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California Medical School Apologizes After Report Shows Two Professors Experimented on Mentally Ill Prisoners; One Still Works at the University

A California medical school has issued an apology for research conducted in the 1960s and 1970s by faculty members who conducted dozens of medical experiments on thousands of prison inmates, but one of the professors involved still works at the school.

The men were “assessed or treated for psychiatric diagnoses” and the school injected their veins and skin with various pesticides and herbicides during the study.

The public is calling for the one living professor to be fired from the institution despite the professor recently suffering a stroke.

For two decades, starting during the heights of the civil rights movement and ending in 1977, two professors from the University of California, San Francisco, Dr. Howard Maibach and Dr. William Epstein, conducted unethical experiments (in the name of science) on at least 2,600 incarcerated men at the California Medical Facility, a prison hospital in Vacaville. Now, the school is apologizing, claiming it did not know the extent of the research until this year.

Man in California Department of Corrections and Rehabilitation facility
A California Department of Corrections and Rehabilitation (CDCR) officer opens the gate for an inmate who is leaving the exercise yard at San Quentin State Prison’s death row on August 15, 2016, in San Quentin, California. (Photo by Justin Sullivan/Getty Images)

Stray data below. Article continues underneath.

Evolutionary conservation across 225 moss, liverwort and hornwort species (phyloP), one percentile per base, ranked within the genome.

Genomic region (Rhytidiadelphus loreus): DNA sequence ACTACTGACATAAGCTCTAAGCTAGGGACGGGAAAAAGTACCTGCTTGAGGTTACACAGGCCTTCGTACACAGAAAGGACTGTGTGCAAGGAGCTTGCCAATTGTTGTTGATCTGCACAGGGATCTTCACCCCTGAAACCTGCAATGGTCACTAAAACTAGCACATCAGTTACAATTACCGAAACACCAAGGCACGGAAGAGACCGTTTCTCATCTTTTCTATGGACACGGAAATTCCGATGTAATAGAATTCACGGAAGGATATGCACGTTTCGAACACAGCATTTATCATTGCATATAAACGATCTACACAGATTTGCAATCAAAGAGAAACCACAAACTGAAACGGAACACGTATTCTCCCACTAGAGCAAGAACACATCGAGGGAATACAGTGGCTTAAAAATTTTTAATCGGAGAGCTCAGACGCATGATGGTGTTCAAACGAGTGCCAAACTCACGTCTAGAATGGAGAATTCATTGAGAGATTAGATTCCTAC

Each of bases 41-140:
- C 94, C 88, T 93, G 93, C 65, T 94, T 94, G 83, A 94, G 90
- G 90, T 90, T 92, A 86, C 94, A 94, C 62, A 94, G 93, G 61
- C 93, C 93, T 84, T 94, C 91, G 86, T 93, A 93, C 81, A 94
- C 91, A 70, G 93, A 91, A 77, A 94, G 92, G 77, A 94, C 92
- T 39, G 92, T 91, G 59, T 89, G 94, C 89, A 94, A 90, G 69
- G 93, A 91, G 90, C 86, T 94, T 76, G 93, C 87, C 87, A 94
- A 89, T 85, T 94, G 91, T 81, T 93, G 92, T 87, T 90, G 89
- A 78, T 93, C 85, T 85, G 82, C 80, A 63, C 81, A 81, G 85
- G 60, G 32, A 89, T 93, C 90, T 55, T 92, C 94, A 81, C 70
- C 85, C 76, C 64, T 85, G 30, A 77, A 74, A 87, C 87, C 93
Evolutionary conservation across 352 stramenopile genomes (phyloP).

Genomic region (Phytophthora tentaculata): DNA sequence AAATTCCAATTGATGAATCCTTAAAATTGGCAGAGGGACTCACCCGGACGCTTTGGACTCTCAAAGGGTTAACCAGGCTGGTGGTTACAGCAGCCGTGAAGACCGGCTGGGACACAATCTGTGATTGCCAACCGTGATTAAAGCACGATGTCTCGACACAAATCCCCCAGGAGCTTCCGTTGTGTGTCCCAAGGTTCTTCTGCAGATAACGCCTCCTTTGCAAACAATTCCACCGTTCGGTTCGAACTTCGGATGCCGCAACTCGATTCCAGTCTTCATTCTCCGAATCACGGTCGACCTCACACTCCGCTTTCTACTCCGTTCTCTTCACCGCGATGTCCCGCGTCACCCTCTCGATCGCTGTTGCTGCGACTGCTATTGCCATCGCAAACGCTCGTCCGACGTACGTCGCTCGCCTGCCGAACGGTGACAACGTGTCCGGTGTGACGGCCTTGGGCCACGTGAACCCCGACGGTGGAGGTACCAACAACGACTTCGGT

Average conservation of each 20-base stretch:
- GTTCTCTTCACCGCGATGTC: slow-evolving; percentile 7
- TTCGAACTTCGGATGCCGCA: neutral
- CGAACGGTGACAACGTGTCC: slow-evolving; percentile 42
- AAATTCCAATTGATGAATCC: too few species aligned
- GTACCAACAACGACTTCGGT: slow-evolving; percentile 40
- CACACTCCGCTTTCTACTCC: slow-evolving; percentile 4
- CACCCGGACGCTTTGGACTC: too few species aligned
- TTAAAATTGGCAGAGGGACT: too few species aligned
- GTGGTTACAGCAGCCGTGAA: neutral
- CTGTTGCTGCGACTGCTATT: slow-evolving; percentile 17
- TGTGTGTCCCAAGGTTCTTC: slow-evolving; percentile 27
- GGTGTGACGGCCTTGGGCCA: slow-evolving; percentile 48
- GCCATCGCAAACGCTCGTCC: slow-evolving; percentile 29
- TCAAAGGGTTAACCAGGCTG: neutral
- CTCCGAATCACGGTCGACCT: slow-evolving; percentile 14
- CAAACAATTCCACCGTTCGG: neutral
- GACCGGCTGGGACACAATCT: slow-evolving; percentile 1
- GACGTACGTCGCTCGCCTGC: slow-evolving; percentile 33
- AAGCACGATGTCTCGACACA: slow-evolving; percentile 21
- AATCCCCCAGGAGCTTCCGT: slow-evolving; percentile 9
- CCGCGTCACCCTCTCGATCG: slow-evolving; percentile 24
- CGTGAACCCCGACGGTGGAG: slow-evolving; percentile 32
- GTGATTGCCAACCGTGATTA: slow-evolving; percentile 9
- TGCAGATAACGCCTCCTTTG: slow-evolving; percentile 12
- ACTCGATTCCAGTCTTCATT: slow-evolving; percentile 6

“UCSF apologizes for its explicit role in the harm caused to the subjects, their families, and our community by facilitating this research, and acknowledges the institution’s implicit role in perpetuating unethical treatment of vulnerable and underserved populations — regardless of the legal or perceptual standards of the time,” Executive Vice Chancellor and Provost Dan Lowenstein said in a statement.

The duo were faculty members in UCSF’s Department of Dermatology and trained with another eugenicist, Dr. Albert Kligman, whose unethical experiments on inmates in the 1950s to 1970s at Holmesburg Prison in Philadelphia made recent headlines.

The association, according to the school, the UCSF Program for Historical Reconciliation (PHR), prompted an investigation into their work.

Because Epstein, a former chair of the department, died in 2006, the committee focused its investigation on the work of Maibach, who currently is an active member of the department despite being ill.

According to the report, “Maibach was involved in human subjects research of incarcerated individuals until it was halted by the state of California in 1977. He began conducting human subjects research on incarcerated individuals during his fellowship at the University of Pennsylvania under the supervision of Albert Kligman. When Maibach joined UCSF in 1961, he took Kligman’s model and adapted it for his use at the California Medical Facility (CMF).”

During its investigation, which started in January 2022, the PHR research team identified, digitized, and assessed close to 7,000 archival documents, medical journal articles, interviews, documentaries, and books detailing or mentioning the experiments.

The group created three databases titled journal articles featuring human subjects research conducted in prisons, 1960-1980; journal articles on race; archival research and presented their initial findings to the school for further analysis.

According to the school, the inmates used for the experiments volunteered and were compensated $30 for their participation. It also reported Maibach’s work has yet to “show any protocols that were adopted regarding informed consent and communicating research risks to participants who were incarcerated.”

It is important to note that many of the volunteers were diagnosed with various forms of psychosis or mental impairment.